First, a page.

500,000 haven’t gone home
ALMOST A YEAR after Hurricane Katrina ravaged the Gulf Coast, media attention remains riveted on the rebuilding of New Orleans. But what happened to the estimated 1.5 million people who fled their flooded and destroyed homes in Alabama, Mississippi and Louisiana?
The Katrina-spawned diaspora is arguably the largest in U.S. history. Federal statistics suggest that about 1 million evacuees from the hurricane-damaged areas have returned to their homes. That leaves a diaspora population of about half a million people.
Where did they go? What happened to them?
Surprisingly, there are few answers to these questions. Many Gulf Coast residents decamped to Baton Rouge, which is now Louisiana’s largest city. Others spread outward across the country, to Los Angeles, Las Vegas, even to Alaska. Most Katrina evacuees appear to have settled in such Southern metropolises as Dallas; Little Rock, Ark.; Atlanta; and Houston. Of the initial quarter of a million hurricane victims who went to Houston, an estimated 110,000 still live in the city, according to the most recent Gallup survey. Texas overall harbors 250,000 evacuees.
Those who have settled in Houston and other cities are disproportionately from New Orleans and its immediate environs. The 2000 census put New Orleans’ population at 484,674, down from a high of 630,000 in 1960. Estimates as of June 2006 set the city’s population at well below 200,000.
It remains uncertain how many of the evacuees will never go home. Many factors will affect their decision, among them the phaseout of federal assistance in their places of refuge or parents’ wishes to keep their children in schools in their new locations. Most crucial will be individual and family assessments of where the best opportunities lie.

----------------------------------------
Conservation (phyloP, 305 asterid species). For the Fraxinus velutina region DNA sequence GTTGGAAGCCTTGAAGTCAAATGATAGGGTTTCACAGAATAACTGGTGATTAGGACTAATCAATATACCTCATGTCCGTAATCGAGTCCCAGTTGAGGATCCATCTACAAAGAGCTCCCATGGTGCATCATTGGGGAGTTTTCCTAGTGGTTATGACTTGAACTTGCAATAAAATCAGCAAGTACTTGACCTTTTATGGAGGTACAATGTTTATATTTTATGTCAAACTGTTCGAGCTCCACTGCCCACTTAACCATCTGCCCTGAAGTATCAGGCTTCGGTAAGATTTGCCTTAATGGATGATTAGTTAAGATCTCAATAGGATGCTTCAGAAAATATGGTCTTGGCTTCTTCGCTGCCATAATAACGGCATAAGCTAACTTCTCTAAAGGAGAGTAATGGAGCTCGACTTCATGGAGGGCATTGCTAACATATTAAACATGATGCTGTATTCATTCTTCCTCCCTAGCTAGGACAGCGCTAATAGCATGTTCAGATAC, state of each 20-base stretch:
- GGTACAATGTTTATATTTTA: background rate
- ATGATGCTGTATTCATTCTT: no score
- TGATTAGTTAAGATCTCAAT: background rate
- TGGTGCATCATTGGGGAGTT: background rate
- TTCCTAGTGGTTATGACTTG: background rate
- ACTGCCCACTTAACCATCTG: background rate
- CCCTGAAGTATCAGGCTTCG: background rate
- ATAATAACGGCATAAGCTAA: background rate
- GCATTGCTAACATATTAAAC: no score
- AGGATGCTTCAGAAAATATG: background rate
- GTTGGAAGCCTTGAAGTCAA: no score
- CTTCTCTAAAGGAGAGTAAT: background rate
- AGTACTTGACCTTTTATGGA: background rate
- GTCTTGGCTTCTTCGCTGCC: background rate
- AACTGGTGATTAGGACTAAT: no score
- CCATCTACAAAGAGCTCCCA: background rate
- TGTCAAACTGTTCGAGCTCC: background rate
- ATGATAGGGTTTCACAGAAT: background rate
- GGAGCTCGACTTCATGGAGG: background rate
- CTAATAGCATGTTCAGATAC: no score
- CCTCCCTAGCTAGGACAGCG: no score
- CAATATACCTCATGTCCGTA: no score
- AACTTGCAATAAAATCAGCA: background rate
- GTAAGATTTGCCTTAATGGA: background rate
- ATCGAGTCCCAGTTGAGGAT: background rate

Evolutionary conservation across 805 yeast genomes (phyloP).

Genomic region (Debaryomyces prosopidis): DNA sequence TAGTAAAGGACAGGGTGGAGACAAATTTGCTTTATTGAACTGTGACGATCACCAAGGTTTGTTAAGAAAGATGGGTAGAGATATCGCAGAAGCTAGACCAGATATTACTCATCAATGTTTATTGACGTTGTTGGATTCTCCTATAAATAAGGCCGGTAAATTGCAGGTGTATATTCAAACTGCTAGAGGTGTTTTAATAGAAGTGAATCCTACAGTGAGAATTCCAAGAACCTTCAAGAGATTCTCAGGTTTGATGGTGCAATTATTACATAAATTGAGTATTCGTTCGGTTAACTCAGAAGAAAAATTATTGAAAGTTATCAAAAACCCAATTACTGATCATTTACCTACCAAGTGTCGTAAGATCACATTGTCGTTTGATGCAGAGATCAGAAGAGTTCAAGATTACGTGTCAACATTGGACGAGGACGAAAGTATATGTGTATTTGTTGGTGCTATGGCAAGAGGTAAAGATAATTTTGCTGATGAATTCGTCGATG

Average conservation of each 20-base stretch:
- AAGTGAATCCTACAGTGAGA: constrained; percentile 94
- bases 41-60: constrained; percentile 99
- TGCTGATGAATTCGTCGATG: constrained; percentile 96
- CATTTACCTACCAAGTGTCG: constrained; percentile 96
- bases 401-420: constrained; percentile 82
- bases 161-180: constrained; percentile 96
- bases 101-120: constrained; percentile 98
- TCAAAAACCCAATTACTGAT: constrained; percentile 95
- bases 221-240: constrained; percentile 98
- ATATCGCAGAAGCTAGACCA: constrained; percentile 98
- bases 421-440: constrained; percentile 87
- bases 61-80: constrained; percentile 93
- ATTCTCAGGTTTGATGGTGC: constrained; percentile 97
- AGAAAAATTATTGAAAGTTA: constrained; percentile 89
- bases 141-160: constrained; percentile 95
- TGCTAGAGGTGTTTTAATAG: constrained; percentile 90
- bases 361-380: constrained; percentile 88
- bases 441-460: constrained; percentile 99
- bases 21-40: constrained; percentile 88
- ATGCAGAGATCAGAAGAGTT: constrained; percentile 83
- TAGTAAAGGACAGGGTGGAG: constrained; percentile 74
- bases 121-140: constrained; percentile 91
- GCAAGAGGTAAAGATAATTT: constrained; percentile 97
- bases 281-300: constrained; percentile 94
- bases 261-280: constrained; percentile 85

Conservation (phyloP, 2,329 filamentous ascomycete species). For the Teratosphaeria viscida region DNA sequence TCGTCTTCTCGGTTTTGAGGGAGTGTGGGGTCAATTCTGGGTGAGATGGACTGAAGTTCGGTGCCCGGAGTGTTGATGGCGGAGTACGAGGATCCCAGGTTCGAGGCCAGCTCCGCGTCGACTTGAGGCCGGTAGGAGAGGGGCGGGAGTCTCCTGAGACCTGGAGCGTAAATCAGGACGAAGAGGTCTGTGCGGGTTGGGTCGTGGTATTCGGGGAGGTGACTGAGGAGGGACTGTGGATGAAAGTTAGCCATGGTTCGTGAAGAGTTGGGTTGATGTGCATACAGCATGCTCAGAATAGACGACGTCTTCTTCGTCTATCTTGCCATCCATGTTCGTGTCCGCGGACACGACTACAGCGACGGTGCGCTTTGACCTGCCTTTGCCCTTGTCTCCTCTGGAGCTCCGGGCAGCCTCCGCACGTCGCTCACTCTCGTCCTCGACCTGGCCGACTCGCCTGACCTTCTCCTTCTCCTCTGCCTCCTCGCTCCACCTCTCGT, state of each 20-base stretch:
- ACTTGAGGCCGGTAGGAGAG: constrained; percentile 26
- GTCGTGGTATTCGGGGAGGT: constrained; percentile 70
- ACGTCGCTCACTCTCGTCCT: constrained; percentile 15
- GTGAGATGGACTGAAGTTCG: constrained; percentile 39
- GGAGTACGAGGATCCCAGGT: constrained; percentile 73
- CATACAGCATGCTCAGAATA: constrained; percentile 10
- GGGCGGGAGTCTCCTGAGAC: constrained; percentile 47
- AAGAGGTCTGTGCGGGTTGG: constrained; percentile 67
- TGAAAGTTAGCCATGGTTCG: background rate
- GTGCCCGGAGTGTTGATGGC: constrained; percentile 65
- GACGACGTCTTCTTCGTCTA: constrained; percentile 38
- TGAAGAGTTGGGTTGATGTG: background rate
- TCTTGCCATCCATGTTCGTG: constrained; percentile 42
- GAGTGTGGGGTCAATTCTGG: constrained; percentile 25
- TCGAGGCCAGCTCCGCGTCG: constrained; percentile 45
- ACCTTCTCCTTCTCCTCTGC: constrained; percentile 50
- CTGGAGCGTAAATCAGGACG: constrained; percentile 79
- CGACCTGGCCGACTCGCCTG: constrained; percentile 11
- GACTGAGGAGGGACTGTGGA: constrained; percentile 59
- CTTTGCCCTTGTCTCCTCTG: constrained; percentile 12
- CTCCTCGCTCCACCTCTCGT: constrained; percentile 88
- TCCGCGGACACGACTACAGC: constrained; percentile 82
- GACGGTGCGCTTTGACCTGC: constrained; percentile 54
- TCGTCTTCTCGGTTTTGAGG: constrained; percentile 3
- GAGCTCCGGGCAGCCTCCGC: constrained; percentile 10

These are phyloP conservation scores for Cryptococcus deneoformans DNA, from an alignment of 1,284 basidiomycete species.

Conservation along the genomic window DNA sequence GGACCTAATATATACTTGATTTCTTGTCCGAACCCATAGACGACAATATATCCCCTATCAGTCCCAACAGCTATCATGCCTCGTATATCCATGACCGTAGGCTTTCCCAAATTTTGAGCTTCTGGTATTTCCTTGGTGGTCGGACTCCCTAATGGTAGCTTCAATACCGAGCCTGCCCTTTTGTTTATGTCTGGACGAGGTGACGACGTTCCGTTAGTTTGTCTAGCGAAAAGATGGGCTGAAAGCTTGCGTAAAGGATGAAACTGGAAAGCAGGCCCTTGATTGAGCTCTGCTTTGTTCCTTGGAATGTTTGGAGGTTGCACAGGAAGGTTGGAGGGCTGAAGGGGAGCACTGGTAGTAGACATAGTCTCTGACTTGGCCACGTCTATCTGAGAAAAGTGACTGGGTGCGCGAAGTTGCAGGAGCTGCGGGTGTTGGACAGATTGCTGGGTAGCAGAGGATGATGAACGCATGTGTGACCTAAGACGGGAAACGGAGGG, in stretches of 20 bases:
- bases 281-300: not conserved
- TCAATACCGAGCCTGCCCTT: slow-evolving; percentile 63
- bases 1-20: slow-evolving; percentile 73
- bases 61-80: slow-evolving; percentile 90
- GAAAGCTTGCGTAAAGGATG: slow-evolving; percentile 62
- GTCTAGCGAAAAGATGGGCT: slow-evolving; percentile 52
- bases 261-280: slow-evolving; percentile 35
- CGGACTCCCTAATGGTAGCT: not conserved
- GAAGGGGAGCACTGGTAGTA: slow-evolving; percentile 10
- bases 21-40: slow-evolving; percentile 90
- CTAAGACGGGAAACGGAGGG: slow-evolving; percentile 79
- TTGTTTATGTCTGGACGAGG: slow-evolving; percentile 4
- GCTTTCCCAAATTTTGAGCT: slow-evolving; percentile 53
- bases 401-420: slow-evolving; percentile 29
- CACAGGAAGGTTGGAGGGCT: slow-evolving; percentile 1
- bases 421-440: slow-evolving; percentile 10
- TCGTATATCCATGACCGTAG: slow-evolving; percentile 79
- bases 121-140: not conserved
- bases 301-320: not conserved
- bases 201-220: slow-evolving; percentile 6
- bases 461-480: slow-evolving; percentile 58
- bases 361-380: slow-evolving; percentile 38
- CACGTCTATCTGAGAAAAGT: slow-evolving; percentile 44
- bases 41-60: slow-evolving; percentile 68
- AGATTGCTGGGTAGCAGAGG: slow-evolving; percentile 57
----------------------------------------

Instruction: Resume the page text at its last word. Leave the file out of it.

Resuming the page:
Many evacuees in Houston told me that New Orleans is still a powerful magnet for them. In 2000, according to the census, about three of four New Orleans residents were Louisiana natives; the Crescent City roots of many of these families go back generations.
“New Orleans is in my soul,” evacuee John Henry, a former journalism student at Loyola University in New Orleans, told me last month. “I dreaded leaving.... I am homesick every day.”
Yet, like several evacuees I spoke to, Henry plans to stay in Houston because he believes the opportunities there for him and his family are better than in New Orleans. He doubts that a rebuilt New Orleans will have many places for working-class or even middle-class blacks like him.
He may be right. Most reconstruction plans for New Orleans re-imagine the city as a tourist center. One popular idea is to build a $716-million “Hyatt Jazz District” around the downtown area. By contrast, there has been less talk of reviving the Port of New Orleans, the former bulwark of the city’s blue-collar economy; recapturing corporate tenants, particularly the white-collar, job-rich oil industry; or rebuilding the industrial sector.
What seems to be happening is the boutiquing of New Orleans (think San Francisco), with its economy designed to service high-end clientele, tourists and a nomadic population of thrill-seeking young people. Lifestyle and culture would be its commodities.
This prospect may excite real-estate speculators, but it worries Sherby Guillory, a former Tulane University graduate student who counsels Katrina evacuees in Houston. “Seems that they all want to rebuild a shining city on the hill -- but without the people.”
Many of those displaced people still suffer the aftereffects of Katrina. Not only homesick, they struggle to escape the poverty they brought with them. Household incomes of displaced families in Houston average $19,000 a year, half the per-capita income of a typical city resident. The fact that some from New Orleans’ criminal class have remained in diaspora cities hasn’t made things any easier for evacuees. In Houston, they are widely blamed for a recent upsurge in violent crime.